Bluebird Grain Farms produces the most beautiful and delicious flours I have ever used. So when we drove across the rainy autumn mountain pass a couple weeks ago to spend a few days in Winthrop and the Methow Valley, visiting the farm was a highlight for me.
We followed a winding dirt road miles out of town to find the farm, tucked into the hills and so picturesque, even on this foggy day with slush falling from the sky. It’s truly a plow-to-package operation at Bluebird, where organic grains are sown, grown, harvested, cured, milled and sold right there on the 300 acre farm.
Brooke Lucy owns the farm with her husband, and walked over from their house on the property to show us around, starting with the shelves of fresh-milled grains offered for sale. The signature grain at Bluebird is emmer farro, a nourishing, super-tasty ancient wheat, prized by modern artisinal bakers, and available whole-grain or fresh-milled.
The first time I used this flour to make our favorite sandwich bread, we all stood around saying, “What is that wonderful fragrance?” Even in a house used to the glorious smell of baking bread, there was something about this grain that was exceptional, and the bread wasn’t out of the oven, yet! Come eating-time, you’ll find this wheat lends a complexity and flavor that you can’t find in off-the-shelf flours, even the usual organic flours. Fresh-milling in small batches is one of the secrets–these flours are meant to be used within about 40 days of purchase.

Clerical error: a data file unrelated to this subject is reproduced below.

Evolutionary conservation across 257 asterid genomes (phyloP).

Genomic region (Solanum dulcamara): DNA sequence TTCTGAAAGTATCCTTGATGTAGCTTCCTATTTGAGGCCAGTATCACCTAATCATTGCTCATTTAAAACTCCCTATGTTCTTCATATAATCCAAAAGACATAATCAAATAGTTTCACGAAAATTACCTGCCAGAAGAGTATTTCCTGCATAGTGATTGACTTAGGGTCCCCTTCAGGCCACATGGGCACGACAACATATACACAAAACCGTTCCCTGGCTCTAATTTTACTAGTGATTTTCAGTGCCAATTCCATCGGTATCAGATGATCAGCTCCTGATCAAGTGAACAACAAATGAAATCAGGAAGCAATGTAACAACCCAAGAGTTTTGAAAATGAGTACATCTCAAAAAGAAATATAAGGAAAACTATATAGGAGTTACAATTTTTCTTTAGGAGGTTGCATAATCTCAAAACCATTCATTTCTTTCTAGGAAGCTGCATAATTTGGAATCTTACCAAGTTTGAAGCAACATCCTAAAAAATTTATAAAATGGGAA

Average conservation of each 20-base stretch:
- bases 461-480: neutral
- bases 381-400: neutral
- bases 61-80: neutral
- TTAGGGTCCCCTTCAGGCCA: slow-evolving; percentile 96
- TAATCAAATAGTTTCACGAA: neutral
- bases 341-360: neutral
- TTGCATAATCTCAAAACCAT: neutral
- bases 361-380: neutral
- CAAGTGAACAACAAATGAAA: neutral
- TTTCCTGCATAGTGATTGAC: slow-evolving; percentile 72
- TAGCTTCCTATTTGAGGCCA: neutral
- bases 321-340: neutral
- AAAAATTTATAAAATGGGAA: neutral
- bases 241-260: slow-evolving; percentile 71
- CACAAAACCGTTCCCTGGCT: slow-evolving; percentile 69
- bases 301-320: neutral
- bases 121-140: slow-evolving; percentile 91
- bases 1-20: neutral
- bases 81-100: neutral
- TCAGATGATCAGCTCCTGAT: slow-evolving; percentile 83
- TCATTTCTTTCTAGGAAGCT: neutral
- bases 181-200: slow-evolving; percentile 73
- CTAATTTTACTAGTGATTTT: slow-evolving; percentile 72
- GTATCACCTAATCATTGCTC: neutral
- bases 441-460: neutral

One of the many things that makes Bluebird Grains unique is their curing and storing process. Until very recently in the long human-wheat history, grain was stored in wood granaries where, no matter how tightly constructed, some air flow and breathability allowed the grain to cure without becoming damp or moldy. In today’s giant air-tight metal granaries, where huge amounts of grain are stored for long periods, the moisture in the grain is contained, and so fumigants are required to treat the wheat. Some speculate that the recent proliferation of gluten sensitivities may for some sufferers have to do with these toxic fumigants, rather than wheat itself. At Bluebird, the small granaries are made of wood, and fumigants are unnecessary–the flours are as pure and healthful as you can get.
In addition to the emmer farro, Bluebird’s whole line of products are extra-wonderful. I love their all-purpose hard white wheat flour, and while we were at the farm, we picked up some organic farro pasta flour, which includes a simple recipe created specially for this product. Other offerings include cereals, pancake mixes, a variety of flours milled-to-order–and who could resist this time of year?–the most beautiful gift baskets. You can find Bluebird Grains at in Washington and Oregon natural groceries (their website has a list of retail locations), or you can order from their online store. For the committed baker, there is even a Bluebird Grain Monthly CSA.
Thanks to Brooke for the hospitality at Bluebird Grain Farms. And happy holiday baking to all!